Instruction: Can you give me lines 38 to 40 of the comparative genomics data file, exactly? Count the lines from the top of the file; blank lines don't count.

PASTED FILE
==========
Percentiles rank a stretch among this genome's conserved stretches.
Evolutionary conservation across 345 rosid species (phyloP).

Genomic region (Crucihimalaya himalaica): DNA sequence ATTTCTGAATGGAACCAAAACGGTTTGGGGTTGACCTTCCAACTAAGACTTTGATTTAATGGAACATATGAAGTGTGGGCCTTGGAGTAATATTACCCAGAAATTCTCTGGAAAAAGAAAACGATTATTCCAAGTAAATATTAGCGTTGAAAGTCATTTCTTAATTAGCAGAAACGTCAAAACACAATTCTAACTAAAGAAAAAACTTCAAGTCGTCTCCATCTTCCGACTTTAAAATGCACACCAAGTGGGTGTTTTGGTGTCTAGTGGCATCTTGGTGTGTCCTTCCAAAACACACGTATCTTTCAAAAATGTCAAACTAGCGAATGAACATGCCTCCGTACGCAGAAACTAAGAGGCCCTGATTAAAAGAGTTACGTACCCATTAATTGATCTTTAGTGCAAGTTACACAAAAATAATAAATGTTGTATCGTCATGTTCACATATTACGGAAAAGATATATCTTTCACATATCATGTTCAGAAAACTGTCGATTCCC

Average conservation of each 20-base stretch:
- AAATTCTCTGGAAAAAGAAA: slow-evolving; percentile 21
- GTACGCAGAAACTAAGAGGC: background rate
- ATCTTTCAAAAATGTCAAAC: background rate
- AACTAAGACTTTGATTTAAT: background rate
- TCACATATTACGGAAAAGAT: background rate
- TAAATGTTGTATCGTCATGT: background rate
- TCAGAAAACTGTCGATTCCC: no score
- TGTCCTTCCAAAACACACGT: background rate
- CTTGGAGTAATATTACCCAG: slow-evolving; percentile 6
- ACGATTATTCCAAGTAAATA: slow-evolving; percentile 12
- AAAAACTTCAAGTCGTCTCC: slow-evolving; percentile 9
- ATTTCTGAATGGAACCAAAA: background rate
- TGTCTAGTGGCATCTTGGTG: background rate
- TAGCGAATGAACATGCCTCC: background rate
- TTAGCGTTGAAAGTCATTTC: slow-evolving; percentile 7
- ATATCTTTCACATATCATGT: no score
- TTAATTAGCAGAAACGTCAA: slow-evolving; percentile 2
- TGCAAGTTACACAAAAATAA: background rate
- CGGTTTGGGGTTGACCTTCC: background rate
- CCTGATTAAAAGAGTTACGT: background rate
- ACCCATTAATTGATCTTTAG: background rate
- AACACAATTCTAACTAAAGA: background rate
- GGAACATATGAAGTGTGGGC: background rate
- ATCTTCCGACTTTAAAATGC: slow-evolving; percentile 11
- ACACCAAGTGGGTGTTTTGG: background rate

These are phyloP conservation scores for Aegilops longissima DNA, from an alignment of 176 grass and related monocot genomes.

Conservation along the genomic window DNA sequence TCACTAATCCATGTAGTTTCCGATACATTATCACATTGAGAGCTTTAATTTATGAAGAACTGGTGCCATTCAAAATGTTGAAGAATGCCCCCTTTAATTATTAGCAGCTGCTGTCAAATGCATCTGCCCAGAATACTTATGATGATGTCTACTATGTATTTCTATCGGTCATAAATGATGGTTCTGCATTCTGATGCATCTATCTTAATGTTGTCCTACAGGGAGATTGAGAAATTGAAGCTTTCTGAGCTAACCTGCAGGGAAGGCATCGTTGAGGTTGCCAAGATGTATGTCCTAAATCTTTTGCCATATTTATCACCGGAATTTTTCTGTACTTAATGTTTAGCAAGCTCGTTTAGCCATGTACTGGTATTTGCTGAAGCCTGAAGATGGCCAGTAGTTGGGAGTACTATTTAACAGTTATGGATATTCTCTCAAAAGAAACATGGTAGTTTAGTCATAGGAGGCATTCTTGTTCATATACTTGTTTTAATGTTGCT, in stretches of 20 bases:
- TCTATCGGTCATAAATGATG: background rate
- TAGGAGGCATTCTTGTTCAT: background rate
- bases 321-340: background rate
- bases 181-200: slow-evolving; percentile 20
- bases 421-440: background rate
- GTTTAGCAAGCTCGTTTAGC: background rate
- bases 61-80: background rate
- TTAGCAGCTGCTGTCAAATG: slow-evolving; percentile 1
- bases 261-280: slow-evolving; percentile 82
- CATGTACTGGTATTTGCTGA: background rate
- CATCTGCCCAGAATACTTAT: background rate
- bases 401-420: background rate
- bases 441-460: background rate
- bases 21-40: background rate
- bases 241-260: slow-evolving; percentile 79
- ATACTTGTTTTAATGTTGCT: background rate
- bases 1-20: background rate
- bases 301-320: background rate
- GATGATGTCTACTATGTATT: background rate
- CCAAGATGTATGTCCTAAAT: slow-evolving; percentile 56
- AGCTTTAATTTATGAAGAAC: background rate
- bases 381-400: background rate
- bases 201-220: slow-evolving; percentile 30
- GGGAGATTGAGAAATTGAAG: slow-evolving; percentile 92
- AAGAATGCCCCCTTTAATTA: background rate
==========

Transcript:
- bases 61-80: background rate
- TTAGCAGCTGCTGTCAAATG: slow-evolving; percentile 1
- bases 261-280: slow-evolving; percentile 82